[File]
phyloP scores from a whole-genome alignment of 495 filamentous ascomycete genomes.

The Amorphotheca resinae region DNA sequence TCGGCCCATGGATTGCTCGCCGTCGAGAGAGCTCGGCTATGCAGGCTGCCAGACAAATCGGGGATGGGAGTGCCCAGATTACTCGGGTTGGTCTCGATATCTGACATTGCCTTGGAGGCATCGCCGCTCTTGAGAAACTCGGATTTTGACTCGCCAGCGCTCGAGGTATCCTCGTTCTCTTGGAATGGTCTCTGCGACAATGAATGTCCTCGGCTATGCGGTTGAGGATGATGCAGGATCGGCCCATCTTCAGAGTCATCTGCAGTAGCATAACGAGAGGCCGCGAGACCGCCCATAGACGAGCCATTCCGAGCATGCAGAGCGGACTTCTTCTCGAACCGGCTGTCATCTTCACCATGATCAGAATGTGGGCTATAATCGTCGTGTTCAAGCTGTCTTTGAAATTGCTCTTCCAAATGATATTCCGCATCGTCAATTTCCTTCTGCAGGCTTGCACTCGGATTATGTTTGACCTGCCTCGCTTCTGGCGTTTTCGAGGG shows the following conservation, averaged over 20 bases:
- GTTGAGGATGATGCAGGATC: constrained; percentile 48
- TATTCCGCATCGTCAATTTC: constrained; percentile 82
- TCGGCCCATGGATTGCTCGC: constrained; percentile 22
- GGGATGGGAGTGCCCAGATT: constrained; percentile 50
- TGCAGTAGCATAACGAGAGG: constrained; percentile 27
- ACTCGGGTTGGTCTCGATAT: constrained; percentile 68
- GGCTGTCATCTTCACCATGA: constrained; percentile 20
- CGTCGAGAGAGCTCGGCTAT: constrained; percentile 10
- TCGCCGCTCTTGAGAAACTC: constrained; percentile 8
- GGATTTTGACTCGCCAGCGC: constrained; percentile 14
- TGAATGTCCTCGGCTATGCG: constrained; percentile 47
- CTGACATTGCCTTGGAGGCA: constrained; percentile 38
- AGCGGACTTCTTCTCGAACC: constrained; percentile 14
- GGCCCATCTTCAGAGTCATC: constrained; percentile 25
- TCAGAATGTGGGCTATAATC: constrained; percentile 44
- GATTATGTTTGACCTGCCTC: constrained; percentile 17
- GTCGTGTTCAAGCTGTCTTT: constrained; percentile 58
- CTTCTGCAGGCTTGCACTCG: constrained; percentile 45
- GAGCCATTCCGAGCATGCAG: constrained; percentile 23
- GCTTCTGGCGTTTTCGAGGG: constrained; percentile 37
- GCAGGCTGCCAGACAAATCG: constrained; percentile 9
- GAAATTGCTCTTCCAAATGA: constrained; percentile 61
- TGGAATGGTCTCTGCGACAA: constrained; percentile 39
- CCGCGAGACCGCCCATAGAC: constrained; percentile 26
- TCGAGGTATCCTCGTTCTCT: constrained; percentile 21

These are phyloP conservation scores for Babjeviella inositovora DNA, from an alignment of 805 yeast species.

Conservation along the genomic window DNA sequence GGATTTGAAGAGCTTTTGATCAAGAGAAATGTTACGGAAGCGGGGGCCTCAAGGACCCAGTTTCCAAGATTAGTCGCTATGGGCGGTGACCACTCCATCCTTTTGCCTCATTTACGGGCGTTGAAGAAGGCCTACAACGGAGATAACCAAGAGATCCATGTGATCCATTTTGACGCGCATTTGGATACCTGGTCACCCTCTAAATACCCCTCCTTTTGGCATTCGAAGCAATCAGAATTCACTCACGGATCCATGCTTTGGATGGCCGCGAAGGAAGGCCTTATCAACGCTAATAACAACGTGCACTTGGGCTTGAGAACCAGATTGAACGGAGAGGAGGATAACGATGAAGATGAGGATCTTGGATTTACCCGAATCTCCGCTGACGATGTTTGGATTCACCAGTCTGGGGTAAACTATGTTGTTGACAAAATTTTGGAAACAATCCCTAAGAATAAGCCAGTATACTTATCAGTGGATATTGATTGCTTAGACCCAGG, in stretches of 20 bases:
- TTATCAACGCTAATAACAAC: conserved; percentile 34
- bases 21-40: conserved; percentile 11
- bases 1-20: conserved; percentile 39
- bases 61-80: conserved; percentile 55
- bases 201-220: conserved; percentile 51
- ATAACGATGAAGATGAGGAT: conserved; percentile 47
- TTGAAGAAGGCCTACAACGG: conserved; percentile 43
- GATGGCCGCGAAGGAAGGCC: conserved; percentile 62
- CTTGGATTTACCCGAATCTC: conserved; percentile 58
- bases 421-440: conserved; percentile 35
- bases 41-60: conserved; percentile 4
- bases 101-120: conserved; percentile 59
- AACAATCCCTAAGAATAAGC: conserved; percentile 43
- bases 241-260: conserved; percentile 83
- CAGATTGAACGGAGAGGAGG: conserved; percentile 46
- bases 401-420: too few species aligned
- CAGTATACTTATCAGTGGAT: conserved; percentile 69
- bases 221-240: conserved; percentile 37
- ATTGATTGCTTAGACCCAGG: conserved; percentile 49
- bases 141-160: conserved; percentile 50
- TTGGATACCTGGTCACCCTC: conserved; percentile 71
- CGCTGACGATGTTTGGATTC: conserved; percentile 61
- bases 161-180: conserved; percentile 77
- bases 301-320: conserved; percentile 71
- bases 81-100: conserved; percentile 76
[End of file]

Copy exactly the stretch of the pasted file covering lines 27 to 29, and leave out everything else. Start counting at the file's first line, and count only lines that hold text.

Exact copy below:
- TCGAGGTATCCTCGTTCTCT: constrained; percentile 21

These are phyloP conservation scores for Babjeviella inositovora DNA, from an alignment of 805 yeast species.

Conservation along the genomic window DNA sequence GGATTTGAAGAGCTTTTGATCAAGAGAAATGTTACGGAAGCGGGGGCCTCAAGGACCCAGTTTCCAAGATTAGTCGCTATGGGCGGTGACCACTCCATCCTTTTGCCTCATTTACGGGCGTTGAAGAAGGCCTACAACGGAGATAACCAAGAGATCCATGTGATCCATTTTGACGCGCATTTGGATACCTGGTCACCCTCTAAATACCCCTCCTTTTGGCATTCGAAGCAATCAGAATTCACTCACGGATCCATGCTTTGGATGGCCGCGAAGGAAGGCCTTATCAACGCTAATAACAACGTGCACTTGGGCTTGAGAACCAGATTGAACGGAGAGGAGGATAACGATGAAGATGAGGATCTTGGATTTACCCGAATCTCCGCTGACGATGTTTGGATTCACCAGTCTGGGGTAAACTATGTTGTTGACAAAATTTTGGAAACAATCCCTAAGAATAAGCCAGTATACTTATCAGTGGATATTGATTGCTTAGACCCAGG, in stretches of 20 bases: